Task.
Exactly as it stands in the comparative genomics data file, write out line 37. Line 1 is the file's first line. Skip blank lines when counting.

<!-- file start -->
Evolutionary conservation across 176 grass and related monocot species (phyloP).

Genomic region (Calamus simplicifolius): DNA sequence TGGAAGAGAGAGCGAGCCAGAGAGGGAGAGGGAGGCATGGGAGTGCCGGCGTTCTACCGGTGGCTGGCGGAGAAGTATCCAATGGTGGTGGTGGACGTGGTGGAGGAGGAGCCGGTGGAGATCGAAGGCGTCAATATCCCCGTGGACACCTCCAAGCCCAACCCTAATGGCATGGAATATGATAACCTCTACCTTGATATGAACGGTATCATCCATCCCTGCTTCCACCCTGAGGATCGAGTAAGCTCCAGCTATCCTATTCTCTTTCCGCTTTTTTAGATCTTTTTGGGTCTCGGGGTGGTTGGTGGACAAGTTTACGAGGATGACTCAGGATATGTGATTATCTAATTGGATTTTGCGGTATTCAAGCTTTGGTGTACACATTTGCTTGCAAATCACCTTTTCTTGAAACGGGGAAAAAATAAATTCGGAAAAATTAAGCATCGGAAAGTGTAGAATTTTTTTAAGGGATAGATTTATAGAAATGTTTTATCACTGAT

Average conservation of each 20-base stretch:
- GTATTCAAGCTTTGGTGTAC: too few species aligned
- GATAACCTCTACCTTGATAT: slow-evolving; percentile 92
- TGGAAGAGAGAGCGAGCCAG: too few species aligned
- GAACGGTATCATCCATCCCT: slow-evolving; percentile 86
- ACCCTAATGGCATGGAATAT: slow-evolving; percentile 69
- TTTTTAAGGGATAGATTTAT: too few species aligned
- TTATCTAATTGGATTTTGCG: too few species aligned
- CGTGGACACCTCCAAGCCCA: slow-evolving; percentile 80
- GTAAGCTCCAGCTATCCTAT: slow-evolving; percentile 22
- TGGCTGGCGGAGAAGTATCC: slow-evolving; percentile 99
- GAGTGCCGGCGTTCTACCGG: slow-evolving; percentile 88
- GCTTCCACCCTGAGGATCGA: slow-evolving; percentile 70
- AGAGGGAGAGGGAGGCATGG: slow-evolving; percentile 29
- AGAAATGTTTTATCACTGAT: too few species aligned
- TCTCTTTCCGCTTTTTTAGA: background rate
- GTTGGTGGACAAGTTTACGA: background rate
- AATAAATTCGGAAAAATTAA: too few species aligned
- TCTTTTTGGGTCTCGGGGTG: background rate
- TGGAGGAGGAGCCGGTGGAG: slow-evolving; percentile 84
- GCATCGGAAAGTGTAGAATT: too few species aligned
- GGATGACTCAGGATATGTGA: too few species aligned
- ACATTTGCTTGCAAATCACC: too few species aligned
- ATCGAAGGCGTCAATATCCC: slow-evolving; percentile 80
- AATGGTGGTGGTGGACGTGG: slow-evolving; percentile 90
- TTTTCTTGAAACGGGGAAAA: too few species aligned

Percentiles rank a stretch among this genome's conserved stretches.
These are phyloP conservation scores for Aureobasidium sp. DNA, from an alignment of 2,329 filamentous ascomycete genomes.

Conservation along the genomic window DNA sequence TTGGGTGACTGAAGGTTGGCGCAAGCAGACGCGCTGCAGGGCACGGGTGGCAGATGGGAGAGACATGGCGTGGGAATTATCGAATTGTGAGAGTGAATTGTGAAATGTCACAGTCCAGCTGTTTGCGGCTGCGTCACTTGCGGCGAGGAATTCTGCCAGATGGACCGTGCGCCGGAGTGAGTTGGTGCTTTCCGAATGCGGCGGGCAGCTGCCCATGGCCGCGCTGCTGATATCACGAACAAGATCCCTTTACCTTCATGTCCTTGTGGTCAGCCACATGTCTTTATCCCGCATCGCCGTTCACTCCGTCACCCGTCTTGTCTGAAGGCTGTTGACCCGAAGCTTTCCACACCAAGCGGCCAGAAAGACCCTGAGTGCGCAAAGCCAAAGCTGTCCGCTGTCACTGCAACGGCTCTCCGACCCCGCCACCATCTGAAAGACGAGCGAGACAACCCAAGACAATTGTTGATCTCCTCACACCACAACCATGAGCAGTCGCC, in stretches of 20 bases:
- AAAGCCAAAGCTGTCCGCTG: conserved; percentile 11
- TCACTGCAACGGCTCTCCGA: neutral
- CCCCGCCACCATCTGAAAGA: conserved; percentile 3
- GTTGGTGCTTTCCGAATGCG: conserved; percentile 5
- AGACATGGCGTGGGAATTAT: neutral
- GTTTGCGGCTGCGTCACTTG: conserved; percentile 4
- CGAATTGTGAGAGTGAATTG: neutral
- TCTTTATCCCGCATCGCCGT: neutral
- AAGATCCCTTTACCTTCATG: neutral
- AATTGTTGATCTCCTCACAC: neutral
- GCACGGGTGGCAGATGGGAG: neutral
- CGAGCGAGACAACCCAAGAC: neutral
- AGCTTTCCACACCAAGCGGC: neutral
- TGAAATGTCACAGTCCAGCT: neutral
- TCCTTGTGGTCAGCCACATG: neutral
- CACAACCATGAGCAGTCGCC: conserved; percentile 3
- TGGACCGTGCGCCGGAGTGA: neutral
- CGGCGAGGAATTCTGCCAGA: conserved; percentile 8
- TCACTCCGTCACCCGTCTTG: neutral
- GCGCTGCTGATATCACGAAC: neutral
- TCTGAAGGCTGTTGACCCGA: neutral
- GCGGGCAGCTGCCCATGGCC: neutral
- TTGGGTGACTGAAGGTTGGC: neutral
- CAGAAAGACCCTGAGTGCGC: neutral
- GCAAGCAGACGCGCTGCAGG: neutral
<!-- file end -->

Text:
- GTTTGCGGCTGCGTCACTTG: conserved; percentile 4